Microsoft and Sesame Street create Kinect-based show

Image caption The Sesame Workshop said the announcement was the culmination of nine years of talks

Interactive episodes of Sesame Street are being developed by its creators in conjunction with Microsoft.

The tech company describes the innovation as "two-way television".

The children's show's creators said that Microsoft's Kinect gesture-based and motion-tracking controller was the "perfect input device" for pre-schoolers.

The announcement came at Microsoft's last planned keynote presentation at the Consumer Electronics Show.

Natural movement

A demonstration involved a girl throwing pretend coconuts at a television set equipped with Microsoft's device. The fruits appeared on screen and were caught by the puppet Grover.

The girl could control how high the coconuts were thrown and could also refuse to take part, causing other characters to become involved in the scenario.

Users can also visit Elmo's world where their movements cause colours and shapes to be seen on screen while the puppets talk to them.

The Sesame Workshop said the announcement was the culmination of nine years of talks over ways the two firms could create educational games for children.

"We've had an ongoing dialogue, and when Microsoft decided with the Kinect device that they were focusing on families it was a natural conversation," Terry Fitzpatrick, the non-profit organisation's chief content and distribution officer, told the BBC.

"For a pre-schooler having to deal with a physical controller can be very challenging. Movement is natural to them and getting up and off the couch and active is also something we are very interested in encouraging."

Microsoft had previously saidit was also working with National Geographic and Disney to create other titles which it said would help foster "a positive attitude toward learning".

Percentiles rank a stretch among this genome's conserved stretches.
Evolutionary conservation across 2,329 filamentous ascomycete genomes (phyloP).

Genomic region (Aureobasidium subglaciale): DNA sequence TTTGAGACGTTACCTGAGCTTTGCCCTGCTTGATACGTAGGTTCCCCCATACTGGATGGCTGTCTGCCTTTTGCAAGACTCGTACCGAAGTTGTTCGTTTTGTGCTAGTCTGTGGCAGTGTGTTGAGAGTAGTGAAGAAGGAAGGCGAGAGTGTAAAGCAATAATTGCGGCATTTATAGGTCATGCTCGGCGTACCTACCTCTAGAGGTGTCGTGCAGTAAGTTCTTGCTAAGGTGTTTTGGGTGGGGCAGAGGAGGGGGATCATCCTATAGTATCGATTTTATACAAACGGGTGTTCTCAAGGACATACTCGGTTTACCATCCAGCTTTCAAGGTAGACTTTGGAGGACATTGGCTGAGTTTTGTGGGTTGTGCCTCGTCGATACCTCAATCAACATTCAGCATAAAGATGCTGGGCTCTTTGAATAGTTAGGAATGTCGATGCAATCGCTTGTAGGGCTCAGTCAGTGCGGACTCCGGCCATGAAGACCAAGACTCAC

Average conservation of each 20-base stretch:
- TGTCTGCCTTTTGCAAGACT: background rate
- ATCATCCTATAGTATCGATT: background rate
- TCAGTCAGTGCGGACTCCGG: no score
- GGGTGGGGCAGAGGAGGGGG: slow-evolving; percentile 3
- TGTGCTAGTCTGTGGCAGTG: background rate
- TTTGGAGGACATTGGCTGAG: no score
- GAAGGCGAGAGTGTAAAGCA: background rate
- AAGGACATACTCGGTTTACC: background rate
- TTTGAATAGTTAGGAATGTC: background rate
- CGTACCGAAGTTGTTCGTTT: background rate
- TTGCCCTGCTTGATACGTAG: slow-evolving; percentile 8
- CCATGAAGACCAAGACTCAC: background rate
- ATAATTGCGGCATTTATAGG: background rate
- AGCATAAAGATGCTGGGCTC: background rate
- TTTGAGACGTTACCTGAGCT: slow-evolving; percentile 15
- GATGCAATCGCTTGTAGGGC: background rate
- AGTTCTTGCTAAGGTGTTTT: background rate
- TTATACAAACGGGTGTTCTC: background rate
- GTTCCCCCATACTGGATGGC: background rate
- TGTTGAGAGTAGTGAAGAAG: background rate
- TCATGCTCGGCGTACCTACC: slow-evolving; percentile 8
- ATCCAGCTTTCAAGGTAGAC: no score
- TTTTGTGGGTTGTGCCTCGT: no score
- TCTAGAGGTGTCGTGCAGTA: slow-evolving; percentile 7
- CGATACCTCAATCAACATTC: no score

Kinect for Windows

The Sesame Street demo took place in a keynote that lacked any major revelations.

Image caption Microsoft has said this will be its last keynote appearance at the Consumer Electronics Show

Instead chief executive Steve Ballmer spent much of his time promoting the firm's Windows Phone 7 software that powers Nokia, HTC and other smartphone.

He also used the opportunity to recap features due in its upcoming release of its Windows 8 system software for PCs and tablet computers. A beta release of the software will be made available in February.

A Windows version of the Kinect device will also go on sale following the release of a software development kit last June.

Mr Ballmer said that about 200 companies, including the car manufacturer Toyota and the toy maker Mattel, were preparing software for it.

Quitting CES

Microsoft announced last month that after 15 years this would be its last keynote appearance at the Consumer Electronics Show (CES)

Ablog postsaid it also planned to stop hosting a booth to display its products because the conference's January dates no longer aligned with its product timings.

However, Gary Shapiro, the president of the US-based Consumer Electronics Association which runs the show, repeatedly referred to the move as a "pause".

While introducing Microsoft's chief executive, Mr Shapiro added that he would be "shocked if a Microsoft leader did not return to one of its stages within the next few years".

Although Mr Shapiro referred to the move as a "mutual" decision, some commentators have speculated that the loss could prove damaging to CES's long-term prospects.

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